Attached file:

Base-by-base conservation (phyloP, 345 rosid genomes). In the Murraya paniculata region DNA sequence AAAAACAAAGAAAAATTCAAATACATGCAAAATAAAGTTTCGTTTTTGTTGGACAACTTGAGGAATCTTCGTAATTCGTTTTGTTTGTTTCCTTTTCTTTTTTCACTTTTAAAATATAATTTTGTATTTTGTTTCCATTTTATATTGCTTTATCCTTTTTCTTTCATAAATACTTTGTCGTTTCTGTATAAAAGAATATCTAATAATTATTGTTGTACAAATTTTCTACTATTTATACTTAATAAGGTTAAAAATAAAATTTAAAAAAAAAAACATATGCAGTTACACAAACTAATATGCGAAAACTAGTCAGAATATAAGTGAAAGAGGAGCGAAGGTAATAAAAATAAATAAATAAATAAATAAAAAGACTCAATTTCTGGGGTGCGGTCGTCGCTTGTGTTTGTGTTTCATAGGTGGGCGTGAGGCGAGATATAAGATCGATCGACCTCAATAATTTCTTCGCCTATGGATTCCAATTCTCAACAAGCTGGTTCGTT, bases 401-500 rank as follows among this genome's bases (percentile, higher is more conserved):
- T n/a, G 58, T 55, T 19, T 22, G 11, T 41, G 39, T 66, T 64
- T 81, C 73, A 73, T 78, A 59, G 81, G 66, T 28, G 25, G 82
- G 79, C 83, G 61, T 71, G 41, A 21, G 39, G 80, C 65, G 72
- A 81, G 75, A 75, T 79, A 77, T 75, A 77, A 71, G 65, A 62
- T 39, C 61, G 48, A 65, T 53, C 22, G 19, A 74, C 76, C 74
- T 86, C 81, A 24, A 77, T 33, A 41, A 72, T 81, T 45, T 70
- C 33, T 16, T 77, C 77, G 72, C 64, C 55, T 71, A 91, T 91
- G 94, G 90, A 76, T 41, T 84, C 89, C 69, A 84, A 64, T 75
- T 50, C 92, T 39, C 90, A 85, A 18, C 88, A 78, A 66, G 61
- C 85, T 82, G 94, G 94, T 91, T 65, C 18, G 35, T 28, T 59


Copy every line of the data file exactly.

Base-by-base conservation (phyloP, 345 rosid genomes). In the Murraya paniculata region DNA sequence AAAAACAAAGAAAAATTCAAATACATGCAAAATAAAGTTTCGTTTTTGTTGGACAACTTGAGGAATCTTCGTAATTCGTTTTGTTTGTTTCCTTTTCTTTTTTCACTTTTAAAATATAATTTTGTATTTTGTTTCCATTTTATATTGCTTTATCCTTTTTCTTTCATAAATACTTTGTCGTTTCTGTATAAAAGAATATCTAATAATTATTGTTGTACAAATTTTCTACTATTTATACTTAATAAGGTTAAAAATAAAATTTAAAAAAAAAAACATATGCAGTTACACAAACTAATATGCGAAAACTAGTCAGAATATAAGTGAAAGAGGAGCGAAGGTAATAAAAATAAATAAATAAATAAATAAAAAGACTCAATTTCTGGGGTGCGGTCGTCGCTTGTGTTTGTGTTTCATAGGTGGGCGTGAGGCGAGATATAAGATCGATCGACCTCAATAATTTCTTCGCCTATGGATTCCAATTCTCAACAAGCTGGTTCGTT, bases 401-500 rank as follows among this genome's bases (percentile, higher is more conserved):
- T n/a, G 58, T 55, T 19, T 22, G 11, T 41, G 39, T 66, T 64
- T 81, C 73, A 73, T 78, A 59, G 81, G 66, T 28, G 25, G 82
- G 79, C 83, G 61, T 71, G 41, A 21, G 39, G 80, C 65, G 72
- A 81, G 75, A 75, T 79, A 77, T 75, A 77, A 71, G 65, A 62
- T 39, C 61, G 48, A 65, T 53, C 22, G 19, A 74, C 76, C 74
- T 86, C 81, A 24, A 77, T 33, A 41, A 72, T 81, T 45, T 70
- C 33, T 16, T 77, C 77, G 72, C 64, C 55, T 71, A 91, T 91
- G 94, G 90, A 76, T 41, T 84, C 89, C 69, A 84, A 64, T 75
- T 50, C 92, T 39, C 90, A 85, A 18, C 88, A 78, A 66, G 61
- C 85, T 82, G 94, G 94, T 91, T 65, C 18, G 35, T 28, T 59